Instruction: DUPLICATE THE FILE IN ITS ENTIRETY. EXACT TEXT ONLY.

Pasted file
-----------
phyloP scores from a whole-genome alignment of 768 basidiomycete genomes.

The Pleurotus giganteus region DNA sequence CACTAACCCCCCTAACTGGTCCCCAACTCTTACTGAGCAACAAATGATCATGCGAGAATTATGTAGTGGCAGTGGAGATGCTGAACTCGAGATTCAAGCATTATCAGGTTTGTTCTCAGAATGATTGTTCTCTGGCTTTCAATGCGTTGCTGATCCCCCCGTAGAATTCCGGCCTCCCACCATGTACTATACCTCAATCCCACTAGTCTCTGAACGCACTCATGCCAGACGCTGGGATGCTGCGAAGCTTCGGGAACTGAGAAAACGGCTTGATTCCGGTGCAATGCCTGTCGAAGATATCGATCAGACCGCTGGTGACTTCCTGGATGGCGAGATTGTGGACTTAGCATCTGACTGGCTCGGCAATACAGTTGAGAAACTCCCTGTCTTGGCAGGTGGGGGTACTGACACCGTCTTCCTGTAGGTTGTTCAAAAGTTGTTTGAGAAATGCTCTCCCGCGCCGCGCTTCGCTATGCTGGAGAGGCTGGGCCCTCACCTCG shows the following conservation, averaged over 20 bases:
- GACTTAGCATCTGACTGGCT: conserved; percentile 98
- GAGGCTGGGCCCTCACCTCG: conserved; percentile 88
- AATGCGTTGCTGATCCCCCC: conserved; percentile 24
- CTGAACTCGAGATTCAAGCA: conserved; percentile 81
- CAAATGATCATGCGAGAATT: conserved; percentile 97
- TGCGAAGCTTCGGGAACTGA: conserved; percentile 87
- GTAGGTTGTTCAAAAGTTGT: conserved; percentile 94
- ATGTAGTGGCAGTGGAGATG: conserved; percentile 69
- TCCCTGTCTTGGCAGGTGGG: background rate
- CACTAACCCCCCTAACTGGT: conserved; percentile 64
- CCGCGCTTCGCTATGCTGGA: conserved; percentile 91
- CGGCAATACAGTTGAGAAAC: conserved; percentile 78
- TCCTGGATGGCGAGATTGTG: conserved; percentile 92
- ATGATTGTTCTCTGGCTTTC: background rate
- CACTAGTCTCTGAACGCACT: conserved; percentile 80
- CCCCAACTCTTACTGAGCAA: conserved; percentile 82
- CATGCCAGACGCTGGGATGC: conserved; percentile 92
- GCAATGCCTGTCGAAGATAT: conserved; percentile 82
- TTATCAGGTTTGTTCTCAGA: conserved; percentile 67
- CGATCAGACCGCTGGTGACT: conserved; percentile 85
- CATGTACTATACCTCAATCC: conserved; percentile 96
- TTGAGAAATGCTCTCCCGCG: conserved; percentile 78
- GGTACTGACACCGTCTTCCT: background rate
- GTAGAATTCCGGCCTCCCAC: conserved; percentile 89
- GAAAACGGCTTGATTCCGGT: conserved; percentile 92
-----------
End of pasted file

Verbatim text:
phyloP scores from a whole-genome alignment of 768 basidiomycete genomes.

The Pleurotus giganteus region DNA sequence CACTAACCCCCCTAACTGGTCCCCAACTCTTACTGAGCAACAAATGATCATGCGAGAATTATGTAGTGGCAGTGGAGATGCTGAACTCGAGATTCAAGCATTATCAGGTTTGTTCTCAGAATGATTGTTCTCTGGCTTTCAATGCGTTGCTGATCCCCCCGTAGAATTCCGGCCTCCCACCATGTACTATACCTCAATCCCACTAGTCTCTGAACGCACTCATGCCAGACGCTGGGATGCTGCGAAGCTTCGGGAACTGAGAAAACGGCTTGATTCCGGTGCAATGCCTGTCGAAGATATCGATCAGACCGCTGGTGACTTCCTGGATGGCGAGATTGTGGACTTAGCATCTGACTGGCTCGGCAATACAGTTGAGAAACTCCCTGTCTTGGCAGGTGGGGGTACTGACACCGTCTTCCTGTAGGTTGTTCAAAAGTTGTTTGAGAAATGCTCTCCCGCGCCGCGCTTCGCTATGCTGGAGAGGCTGGGCCCTCACCTCG shows the following conservation, averaged over 20 bases:
- GACTTAGCATCTGACTGGCT: conserved; percentile 98
- GAGGCTGGGCCCTCACCTCG: conserved; percentile 88
- AATGCGTTGCTGATCCCCCC: conserved; percentile 24
- CTGAACTCGAGATTCAAGCA: conserved; percentile 81
- CAAATGATCATGCGAGAATT: conserved; percentile 97
- TGCGAAGCTTCGGGAACTGA: conserved; percentile 87
- GTAGGTTGTTCAAAAGTTGT: conserved; percentile 94
- ATGTAGTGGCAGTGGAGATG: conserved; percentile 69
- TCCCTGTCTTGGCAGGTGGG: background rate
- CACTAACCCCCCTAACTGGT: conserved; percentile 64
- CCGCGCTTCGCTATGCTGGA: conserved; percentile 91
- CGGCAATACAGTTGAGAAAC: conserved; percentile 78
- TCCTGGATGGCGAGATTGTG: conserved; percentile 92
- ATGATTGTTCTCTGGCTTTC: background rate
- CACTAGTCTCTGAACGCACT: conserved; percentile 80
- CCCCAACTCTTACTGAGCAA: conserved; percentile 82
- CATGCCAGACGCTGGGATGC: conserved; percentile 92
- GCAATGCCTGTCGAAGATAT: conserved; percentile 82
- TTATCAGGTTTGTTCTCAGA: conserved; percentile 67
- CGATCAGACCGCTGGTGACT: conserved; percentile 85
- CATGTACTATACCTCAATCC: conserved; percentile 96
- TTGAGAAATGCTCTCCCGCG: conserved; percentile 78
- GGTACTGACACCGTCTTCCT: background rate
- GTAGAATTCCGGCCTCCCAC: conserved; percentile 89
- GAAAACGGCTTGATTCCGGT: conserved; percentile 92